Catering to the labour market | Daily News

Catering to the labour market

The Cabinet recently decided to appoint a subcommittee, comprising the Ministers of Education, Higher Education, Vocational Training and Skills Development and Science Technology and Research to prepare a Strategic Plan for promoting STEM education in Sri Lanka.

A timely move, indeed!

STEM is more than just an acronym for science, technology, engineering and mathematics. STEM is an approach and a way of thinking for educators – and to a certain extent parents – to help students integrate knowledge across subjects by incorporating flipped learning. By flipped learning it’s meant a type of blended learning that reverses the traditional environment by delivering instructional content outside of the classroom. It also encourages students to think in a more logical and holistic way in order to be equipped with 21st Century skills.

Experiences from many other countries reveal that a vibrant capacity in STEM education is pivotal to increasing a nation’s productivity. During the last two decades, STEM has become a central preoccupation of education policymakers across the world. In fact, in some developed countries, the system is now upgraded to STREAM adding robotics and arts as fields.

Suggestions

This writer has studied how a number of countries have successfully implemented STEM education system and the corresponding benefits they have reaped. With that background, he wishes to point our few issues which might have to be addressed by the sub-committee.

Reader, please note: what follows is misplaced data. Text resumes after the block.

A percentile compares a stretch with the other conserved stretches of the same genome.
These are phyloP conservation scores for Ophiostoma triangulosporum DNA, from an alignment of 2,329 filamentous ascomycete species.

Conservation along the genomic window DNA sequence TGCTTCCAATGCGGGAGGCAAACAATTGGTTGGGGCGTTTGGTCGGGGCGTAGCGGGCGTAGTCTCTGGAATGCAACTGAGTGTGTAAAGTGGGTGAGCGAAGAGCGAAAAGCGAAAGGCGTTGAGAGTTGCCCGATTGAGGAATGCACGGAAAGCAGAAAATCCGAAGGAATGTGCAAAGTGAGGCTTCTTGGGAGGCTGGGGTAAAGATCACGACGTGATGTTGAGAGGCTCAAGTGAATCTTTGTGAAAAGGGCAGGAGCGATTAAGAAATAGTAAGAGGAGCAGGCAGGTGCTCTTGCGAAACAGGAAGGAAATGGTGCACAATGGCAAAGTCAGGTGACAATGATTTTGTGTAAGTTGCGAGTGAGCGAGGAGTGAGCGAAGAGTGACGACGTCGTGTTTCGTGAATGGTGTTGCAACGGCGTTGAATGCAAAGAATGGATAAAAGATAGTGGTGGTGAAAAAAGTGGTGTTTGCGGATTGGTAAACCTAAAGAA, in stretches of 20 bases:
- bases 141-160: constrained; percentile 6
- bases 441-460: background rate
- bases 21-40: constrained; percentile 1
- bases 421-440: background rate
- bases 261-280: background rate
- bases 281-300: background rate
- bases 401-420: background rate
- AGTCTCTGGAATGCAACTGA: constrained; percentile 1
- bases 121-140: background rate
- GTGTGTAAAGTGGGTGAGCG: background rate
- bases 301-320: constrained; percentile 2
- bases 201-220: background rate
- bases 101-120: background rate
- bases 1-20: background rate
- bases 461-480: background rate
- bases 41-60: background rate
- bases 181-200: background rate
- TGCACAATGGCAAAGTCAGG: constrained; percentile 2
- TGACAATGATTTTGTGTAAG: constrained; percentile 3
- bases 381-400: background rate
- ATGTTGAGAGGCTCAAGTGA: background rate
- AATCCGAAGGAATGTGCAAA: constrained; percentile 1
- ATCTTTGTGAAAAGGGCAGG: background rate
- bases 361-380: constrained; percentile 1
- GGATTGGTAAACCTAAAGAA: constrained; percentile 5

(1) How STEM enrolments can be introduced in three domains of our educational activities: (a) Cognitive: mental skills (knowledge), (b) Affective: growth in feelings or emotional areas (attitude or self), (c) Psychomotor: manual or physical skills (skills). Most countries have allocated this as number one priority.

(2) Extent of access and absorption of STEM graduates to the labour market according to the estimated human requirements needed for projected economic growth in the next two decades.

(3) The perceived relevance of STEM to social growth and well-being of citizens.

(4) A detailed study of other countries how they have successfully increased STEM uptake with an analysis of its impact on their workforces, and lifting national performance. Study should also analyse what strategies, policies and programmes they have used to enhance STEM at all levels of education.

(5) Are measures put into effect in other countries and cultures successful and how has this been evaluated?

(6) Could such measures be applied in the Sri Lankan context, taking into account our typical racial, religious and cultural diversity?

(7) If not, how should the policy framework be modified to accommodate the application of appropriate measures which are acceptable to all sectors.